by Christian Hansen
Sunday, July 24, 2016
Flay the Obscene (FLAYOB01.WAD)
FLAY THE OBSCENE
by Christian Hansen
by Christian Hansen
Chris Hansen's final release in 1999 marked a turning point in his authorial career that involved contributions to 2002: A Doom Odyssey and his own virtual Cacoward with CH Retro Episode. While his Flay the Obscene series was not immortalized in Doomworld's Top 100 WADs of All Time, it enjoys a reputation by sheer word of mouth that brings it to the forefront whenever someone asks for something just off the beaten path. While eventually collected into a compilation (which does not include Hansen's 2014 follow-up), the series began with - what else but - Flay the Obscene, a two-level minisode for Doom II. The version available on the archives is version 0.1, which added some extra areas and I imagine tinkered with the thing placement. It's also the edition that made it into Hansen's compilation. If you're interested in viewing the original iteration of the mapset, you can find it on the Doomed Speed Demos Archive as FLAYOBSC.WAD.
Flay the Obscene doesn't really have an overarching story beyond the typical journey into Hell to fluster another demonic invasion that makes up the plot of most Doom WADs. I believe that Hansen was less concerned with establishing a narrative and more intent on building an atmosphere and a sense of journeying through a palpable world rather than a virtual reality playground for killing demons. I may be misinterpreting the author's statement in the .TXT, but the monsters are not specifically intended to add any challenge to the experience. Rather, they are plied to engage the player as he or she explores the purportedly alien environment rendered in Doom II textures. Hansen kind of adds more of a narrative in the follow-ups, though he dropped it entirely for the compilation.
MAP12 is basically just an intro, featuring the gritty "In the Dark". It's a metal installation that looks like some kind of secret office built in the dregs of a UAC base. I guess Doomguy just sits at his computer all day and waits until the quantum police warn of another extra-dimensional threat, like some kind of warped Doctor Strange... except he NEEDS Doomammo. The level has some nice fixed lighting and Doomcute stuff like monitors and a keyboard and a mild Get Smart! sort of build-up as you move past the security checkpoint, down a few elevators, and a winding tunnel to the teleporter. I may be spoiling something, but there are no monsters, with the level serving more as a framing story, further hammering home Hansen's desire to develop more of an adventurous experience.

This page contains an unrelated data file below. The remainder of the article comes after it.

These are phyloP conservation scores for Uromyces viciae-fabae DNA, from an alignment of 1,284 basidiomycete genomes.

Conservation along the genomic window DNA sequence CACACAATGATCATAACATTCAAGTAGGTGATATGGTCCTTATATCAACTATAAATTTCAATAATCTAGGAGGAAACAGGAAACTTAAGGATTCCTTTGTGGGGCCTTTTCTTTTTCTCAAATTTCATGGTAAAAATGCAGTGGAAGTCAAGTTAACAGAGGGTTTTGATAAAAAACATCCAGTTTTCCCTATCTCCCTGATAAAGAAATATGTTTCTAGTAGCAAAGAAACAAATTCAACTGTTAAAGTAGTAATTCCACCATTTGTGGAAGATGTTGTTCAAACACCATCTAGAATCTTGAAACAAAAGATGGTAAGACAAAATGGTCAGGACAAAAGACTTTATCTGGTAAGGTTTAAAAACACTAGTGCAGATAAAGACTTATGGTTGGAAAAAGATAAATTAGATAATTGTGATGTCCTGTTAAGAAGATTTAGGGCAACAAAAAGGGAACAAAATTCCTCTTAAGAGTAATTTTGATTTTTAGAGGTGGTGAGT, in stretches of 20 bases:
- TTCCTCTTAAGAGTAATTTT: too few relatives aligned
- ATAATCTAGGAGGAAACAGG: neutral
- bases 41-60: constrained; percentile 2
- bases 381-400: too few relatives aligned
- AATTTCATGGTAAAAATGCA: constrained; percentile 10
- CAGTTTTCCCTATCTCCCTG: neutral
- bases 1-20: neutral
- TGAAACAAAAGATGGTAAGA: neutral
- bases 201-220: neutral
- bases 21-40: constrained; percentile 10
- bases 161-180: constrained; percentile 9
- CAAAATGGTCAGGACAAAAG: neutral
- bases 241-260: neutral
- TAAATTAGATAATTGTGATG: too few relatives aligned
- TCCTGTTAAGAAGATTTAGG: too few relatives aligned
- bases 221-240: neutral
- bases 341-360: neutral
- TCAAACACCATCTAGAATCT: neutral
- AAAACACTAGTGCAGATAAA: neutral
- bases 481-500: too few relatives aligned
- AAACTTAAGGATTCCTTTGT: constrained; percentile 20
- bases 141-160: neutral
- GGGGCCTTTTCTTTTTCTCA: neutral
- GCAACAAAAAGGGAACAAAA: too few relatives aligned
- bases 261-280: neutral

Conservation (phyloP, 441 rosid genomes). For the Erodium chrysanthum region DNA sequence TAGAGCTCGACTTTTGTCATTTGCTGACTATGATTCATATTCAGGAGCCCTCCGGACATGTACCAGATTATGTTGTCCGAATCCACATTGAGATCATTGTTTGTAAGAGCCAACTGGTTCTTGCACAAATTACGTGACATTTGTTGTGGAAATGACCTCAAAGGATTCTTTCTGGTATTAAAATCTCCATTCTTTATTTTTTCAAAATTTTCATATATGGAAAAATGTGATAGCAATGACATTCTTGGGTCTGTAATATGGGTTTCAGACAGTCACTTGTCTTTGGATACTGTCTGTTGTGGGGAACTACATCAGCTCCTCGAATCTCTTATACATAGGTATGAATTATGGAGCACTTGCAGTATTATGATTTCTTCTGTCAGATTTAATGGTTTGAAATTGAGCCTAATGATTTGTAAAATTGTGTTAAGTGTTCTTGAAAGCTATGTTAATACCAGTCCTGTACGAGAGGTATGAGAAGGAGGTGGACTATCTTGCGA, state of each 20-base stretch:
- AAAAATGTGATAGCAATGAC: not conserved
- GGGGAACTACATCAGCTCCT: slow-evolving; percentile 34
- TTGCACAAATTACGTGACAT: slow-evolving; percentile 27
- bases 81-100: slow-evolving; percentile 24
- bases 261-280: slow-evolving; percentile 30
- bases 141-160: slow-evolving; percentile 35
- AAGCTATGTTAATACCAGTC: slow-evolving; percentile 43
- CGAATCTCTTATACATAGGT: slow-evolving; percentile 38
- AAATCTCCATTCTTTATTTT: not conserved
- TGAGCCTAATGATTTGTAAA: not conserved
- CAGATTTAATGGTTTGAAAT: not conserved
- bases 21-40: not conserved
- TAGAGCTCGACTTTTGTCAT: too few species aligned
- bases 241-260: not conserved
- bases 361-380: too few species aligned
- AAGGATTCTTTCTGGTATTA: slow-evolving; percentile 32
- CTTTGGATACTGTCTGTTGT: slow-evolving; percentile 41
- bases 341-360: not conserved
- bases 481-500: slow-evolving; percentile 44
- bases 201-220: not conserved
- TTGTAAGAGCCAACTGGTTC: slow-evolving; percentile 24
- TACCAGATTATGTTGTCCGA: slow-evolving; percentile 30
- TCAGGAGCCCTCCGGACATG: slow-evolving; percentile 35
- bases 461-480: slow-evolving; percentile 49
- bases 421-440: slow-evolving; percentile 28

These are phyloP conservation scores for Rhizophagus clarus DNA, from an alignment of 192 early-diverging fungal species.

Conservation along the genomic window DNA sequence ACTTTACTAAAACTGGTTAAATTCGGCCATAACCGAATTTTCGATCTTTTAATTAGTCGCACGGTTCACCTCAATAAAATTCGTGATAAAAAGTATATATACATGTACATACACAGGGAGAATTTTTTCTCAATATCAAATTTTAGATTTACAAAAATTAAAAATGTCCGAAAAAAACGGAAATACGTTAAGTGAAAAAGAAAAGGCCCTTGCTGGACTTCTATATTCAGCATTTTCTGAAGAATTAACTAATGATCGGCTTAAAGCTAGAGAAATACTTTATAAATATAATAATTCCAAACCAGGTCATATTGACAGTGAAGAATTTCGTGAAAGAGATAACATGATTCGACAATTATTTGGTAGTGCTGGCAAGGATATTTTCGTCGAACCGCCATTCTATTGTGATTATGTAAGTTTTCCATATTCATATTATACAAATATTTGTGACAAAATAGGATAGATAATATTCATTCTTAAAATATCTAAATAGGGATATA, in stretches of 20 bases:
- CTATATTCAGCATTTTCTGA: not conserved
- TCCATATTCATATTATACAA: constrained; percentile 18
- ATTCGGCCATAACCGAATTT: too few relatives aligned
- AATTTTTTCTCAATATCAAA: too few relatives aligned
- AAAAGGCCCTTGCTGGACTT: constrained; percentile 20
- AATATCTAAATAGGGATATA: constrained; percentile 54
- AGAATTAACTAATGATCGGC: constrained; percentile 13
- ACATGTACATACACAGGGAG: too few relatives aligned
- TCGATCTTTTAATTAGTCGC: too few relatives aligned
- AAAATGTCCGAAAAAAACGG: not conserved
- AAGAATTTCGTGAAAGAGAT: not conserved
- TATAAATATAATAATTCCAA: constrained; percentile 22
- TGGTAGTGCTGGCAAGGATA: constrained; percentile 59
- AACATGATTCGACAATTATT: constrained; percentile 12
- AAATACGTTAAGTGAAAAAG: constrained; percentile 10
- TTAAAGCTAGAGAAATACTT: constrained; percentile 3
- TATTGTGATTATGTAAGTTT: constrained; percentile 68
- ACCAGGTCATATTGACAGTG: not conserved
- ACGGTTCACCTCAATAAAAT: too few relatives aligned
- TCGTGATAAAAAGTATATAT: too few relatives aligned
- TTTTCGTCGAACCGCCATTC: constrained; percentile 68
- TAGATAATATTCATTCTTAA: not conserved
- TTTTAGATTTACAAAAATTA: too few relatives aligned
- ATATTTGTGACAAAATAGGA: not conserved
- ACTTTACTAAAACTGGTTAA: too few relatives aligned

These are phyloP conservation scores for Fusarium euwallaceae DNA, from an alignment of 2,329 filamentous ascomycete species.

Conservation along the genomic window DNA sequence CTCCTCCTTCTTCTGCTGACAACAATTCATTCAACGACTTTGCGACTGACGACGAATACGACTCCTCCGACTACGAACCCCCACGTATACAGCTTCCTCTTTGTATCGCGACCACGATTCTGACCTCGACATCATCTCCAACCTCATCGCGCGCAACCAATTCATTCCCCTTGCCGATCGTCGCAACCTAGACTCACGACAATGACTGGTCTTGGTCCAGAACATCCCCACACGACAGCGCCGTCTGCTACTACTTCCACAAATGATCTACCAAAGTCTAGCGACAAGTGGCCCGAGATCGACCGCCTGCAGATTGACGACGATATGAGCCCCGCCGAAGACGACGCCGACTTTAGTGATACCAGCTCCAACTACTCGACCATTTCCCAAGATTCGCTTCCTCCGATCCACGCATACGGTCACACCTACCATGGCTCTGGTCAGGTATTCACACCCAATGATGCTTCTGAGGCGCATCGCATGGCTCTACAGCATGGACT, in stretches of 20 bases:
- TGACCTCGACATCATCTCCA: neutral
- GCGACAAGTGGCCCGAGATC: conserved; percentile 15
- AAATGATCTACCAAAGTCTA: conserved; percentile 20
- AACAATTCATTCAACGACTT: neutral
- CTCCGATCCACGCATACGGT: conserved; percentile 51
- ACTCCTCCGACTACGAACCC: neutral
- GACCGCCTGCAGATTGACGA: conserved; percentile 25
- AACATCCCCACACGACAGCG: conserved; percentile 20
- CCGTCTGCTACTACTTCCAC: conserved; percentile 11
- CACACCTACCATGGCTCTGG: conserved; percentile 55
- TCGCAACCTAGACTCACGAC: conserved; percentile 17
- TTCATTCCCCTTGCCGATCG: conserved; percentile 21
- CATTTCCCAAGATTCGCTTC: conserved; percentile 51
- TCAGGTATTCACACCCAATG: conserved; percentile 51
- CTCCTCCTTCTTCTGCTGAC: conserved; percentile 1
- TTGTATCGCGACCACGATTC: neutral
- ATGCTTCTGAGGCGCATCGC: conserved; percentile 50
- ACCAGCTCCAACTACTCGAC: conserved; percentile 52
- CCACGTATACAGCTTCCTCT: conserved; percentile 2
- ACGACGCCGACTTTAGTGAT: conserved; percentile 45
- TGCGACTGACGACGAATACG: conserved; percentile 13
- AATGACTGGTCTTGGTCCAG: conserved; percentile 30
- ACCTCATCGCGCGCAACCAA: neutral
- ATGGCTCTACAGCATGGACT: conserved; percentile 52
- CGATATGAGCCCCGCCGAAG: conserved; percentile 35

Even so, MAP13 is where the action's at, starting off with a couple of zombie troopers before running full tilt into chaingun guys in floating cages. Most of Flay's combat is based around claustrophobia, which is mostly in line with Hansen's other endeavors, and it even shares a few parallels with The Unaided Eye as there are a pair of encounters featuring Barons in close quarters. There are two other fights that really stand out in my mind, however. One is for the red key, which speedrunners can probably bypass with a wall bump (I could in ZDoom!). Grabbing the backpack and then the combat shotgun thrusts you into the grayish-green periphery where you must juggle two pain elementals that are fairly far apart and a small group of singing skeletons that teleport on to the ground floor. Gutsy players may deftly deal with the meatballs and then descend. Others might hug the tower's north wall and do some defensive posturing. I'm in the former camp, which made it a fun fight.
The other battle is just as hectic, but in a bit of a different approach. Opening the bars with the red key leads to an arena of marble and blood (not present in the original version) that starts you off with just a couple of commandos as a teleport ambush, but escalates to three mancubuses in a relatively tight space. It's not especially difficult, but the fatso firing pattern is a little more complex than the doddering Barons, and if you do the ol' circle-strafe you're bound to get hung up on one of their asses before you knock them down to two, so you've got to be fleet of foot. It was a nice, sharp shock. Much nicer than, say, finding out that the floating Baron / arch-vile etchings in the southwest room are actually sitting on solid, invisible walls and blowing yourself up on them with the rocket launcher, which isn't something that happened to me but I could totally see happening to someone else.
Hansen's craft has gotten fairly ornate since AVIND. FLAYOB01 has a strong, orthogonal feel, much like the golden age of the mid-'90s, complete with fun set pieces like the spiraling wood / metal staircase near the beginning, the two flooded areas that follow, and the red key / Baron shrine room (dig those tiered windows looking into the red key room!). The outdoor topography isn't much to look at, but the fortress's facade is pretty neat. The green and red area has more of a nod toward functionalism, since the marble slabs that make it so fetching are jutting out of the ceiling. I also appreciate the level's sector machinery, like the descending walls that reveal the SSG balcony, or the elevator you use to drop down into the pit with the switch that raises the little catwalk to the central / eastern portion of the map, or several monsters raising from pools of blood.
While I'm not a fan of claustrophobic skirmishing with the occasional hard left turn toward player exposure, I don't mind it, and it keeps me on my toes. Playing on HNTR will ease the sting of the most chaotic firefights and tweak the threat levels overall. At a scant sixty monsters on UV, it's pretty easy to learn. I'm looking forward to seeing where Hansen takes it from here. Maybe you will, too. No doubt some of you already have.
BOBBY FLAYED THE OBSCENE